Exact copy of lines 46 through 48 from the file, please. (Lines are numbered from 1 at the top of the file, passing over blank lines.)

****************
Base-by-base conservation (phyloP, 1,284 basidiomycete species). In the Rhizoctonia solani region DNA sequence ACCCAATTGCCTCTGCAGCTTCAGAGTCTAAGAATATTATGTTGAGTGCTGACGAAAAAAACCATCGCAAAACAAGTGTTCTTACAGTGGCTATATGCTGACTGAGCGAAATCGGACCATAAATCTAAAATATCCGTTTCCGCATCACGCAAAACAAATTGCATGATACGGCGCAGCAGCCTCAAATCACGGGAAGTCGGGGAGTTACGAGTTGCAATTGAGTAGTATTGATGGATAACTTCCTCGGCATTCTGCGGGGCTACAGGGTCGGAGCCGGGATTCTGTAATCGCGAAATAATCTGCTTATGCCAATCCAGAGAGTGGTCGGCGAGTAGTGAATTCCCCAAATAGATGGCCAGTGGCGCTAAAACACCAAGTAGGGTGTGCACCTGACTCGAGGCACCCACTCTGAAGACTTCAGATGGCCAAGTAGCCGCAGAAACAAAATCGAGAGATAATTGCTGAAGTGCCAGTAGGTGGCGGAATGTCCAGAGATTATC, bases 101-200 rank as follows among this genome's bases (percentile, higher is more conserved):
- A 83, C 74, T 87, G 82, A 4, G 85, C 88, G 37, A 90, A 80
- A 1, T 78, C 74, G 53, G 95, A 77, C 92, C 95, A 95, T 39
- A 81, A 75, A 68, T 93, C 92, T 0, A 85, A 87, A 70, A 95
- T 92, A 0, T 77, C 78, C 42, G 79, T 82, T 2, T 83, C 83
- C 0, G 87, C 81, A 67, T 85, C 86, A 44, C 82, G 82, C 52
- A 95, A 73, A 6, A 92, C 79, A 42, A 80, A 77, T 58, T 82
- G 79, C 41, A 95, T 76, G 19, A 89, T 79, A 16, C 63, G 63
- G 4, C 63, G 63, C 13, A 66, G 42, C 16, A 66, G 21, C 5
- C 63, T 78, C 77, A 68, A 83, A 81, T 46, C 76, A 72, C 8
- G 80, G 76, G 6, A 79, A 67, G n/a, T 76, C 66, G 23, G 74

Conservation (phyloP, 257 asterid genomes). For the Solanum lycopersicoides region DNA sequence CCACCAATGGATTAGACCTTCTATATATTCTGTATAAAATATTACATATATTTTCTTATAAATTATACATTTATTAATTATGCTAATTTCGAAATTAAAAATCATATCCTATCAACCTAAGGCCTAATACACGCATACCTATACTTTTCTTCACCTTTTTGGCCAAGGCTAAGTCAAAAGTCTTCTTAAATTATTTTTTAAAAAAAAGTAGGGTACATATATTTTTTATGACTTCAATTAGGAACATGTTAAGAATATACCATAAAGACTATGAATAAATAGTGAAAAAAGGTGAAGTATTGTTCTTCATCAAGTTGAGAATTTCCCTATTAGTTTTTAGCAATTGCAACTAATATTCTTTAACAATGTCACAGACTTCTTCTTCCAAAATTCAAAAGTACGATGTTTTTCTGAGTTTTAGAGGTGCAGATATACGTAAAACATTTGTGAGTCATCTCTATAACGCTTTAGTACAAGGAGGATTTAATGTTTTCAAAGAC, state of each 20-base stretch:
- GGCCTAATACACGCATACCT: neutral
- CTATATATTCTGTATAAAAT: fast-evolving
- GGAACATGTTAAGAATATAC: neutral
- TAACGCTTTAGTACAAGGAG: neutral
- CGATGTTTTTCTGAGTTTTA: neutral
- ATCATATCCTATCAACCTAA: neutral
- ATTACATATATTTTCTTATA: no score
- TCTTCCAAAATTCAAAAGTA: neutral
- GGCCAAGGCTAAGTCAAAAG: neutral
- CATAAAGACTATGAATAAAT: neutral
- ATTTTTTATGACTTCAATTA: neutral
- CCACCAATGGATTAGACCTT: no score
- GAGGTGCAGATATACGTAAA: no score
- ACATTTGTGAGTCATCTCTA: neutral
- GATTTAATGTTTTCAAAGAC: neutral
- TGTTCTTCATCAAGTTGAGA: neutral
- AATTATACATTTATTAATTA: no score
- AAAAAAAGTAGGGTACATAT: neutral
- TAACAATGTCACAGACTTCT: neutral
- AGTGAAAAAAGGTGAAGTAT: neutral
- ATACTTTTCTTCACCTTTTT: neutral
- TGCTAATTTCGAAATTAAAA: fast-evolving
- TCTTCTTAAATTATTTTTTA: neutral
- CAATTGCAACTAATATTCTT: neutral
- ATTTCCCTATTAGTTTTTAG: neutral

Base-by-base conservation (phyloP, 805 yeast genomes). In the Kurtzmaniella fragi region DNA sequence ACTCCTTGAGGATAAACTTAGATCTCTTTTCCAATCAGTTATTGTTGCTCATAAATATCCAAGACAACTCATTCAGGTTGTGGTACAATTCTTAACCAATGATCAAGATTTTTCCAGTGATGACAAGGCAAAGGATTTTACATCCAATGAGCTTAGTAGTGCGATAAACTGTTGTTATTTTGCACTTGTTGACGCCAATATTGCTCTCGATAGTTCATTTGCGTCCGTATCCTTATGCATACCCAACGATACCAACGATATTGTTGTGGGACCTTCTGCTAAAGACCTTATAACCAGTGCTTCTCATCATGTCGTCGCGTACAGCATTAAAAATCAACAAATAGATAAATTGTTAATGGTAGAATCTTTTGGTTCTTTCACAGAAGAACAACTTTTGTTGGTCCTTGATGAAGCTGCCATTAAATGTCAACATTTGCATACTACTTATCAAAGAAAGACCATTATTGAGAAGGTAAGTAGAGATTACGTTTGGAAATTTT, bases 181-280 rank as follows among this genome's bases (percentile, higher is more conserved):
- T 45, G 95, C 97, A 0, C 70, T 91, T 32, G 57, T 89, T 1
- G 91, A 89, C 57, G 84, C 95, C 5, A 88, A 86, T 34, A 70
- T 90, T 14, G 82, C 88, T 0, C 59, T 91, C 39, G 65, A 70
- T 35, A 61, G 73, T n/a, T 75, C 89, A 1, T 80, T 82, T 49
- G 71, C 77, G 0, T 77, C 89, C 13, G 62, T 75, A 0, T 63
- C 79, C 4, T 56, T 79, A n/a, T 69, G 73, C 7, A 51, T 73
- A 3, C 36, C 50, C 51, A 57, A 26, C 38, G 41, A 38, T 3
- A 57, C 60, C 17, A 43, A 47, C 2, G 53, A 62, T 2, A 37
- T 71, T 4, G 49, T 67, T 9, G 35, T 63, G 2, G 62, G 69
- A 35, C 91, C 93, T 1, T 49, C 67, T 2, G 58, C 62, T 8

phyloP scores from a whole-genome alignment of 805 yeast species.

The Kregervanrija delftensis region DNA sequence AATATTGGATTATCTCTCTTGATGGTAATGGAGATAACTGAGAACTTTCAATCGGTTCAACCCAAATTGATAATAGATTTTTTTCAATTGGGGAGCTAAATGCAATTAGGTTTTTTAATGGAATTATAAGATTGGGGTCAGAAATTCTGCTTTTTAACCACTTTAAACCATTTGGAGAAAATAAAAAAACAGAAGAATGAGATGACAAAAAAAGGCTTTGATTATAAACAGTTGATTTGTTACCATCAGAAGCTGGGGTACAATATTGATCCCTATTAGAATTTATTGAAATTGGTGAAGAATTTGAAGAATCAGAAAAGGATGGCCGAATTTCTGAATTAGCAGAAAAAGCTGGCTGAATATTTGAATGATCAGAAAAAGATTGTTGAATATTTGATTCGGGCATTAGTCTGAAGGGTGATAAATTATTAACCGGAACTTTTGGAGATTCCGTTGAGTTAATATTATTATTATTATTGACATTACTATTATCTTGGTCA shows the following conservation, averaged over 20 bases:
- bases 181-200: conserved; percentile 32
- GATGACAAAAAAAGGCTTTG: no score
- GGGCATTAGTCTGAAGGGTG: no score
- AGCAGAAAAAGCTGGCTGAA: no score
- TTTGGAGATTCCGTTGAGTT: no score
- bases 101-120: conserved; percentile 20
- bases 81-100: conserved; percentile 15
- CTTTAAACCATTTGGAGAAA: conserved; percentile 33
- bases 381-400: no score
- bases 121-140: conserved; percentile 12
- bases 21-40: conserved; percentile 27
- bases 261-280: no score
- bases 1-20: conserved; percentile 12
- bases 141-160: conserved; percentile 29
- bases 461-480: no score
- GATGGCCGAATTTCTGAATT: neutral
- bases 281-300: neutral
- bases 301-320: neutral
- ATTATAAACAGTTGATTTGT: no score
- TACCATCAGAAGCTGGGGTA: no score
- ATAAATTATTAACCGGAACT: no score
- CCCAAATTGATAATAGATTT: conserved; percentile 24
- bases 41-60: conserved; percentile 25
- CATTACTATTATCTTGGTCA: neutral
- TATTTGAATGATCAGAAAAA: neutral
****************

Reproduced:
- A 57, C 60, C 17, A 43, A 47, C 2, G 53, A 62, T 2, A 37
- T 71, T 4, G 49, T 67, T 9, G 35, T 63, G 2, G 62, G 69
- A 35, C 91, C 93, T 1, T 49, C 67, T 2, G 58, C 62, T 8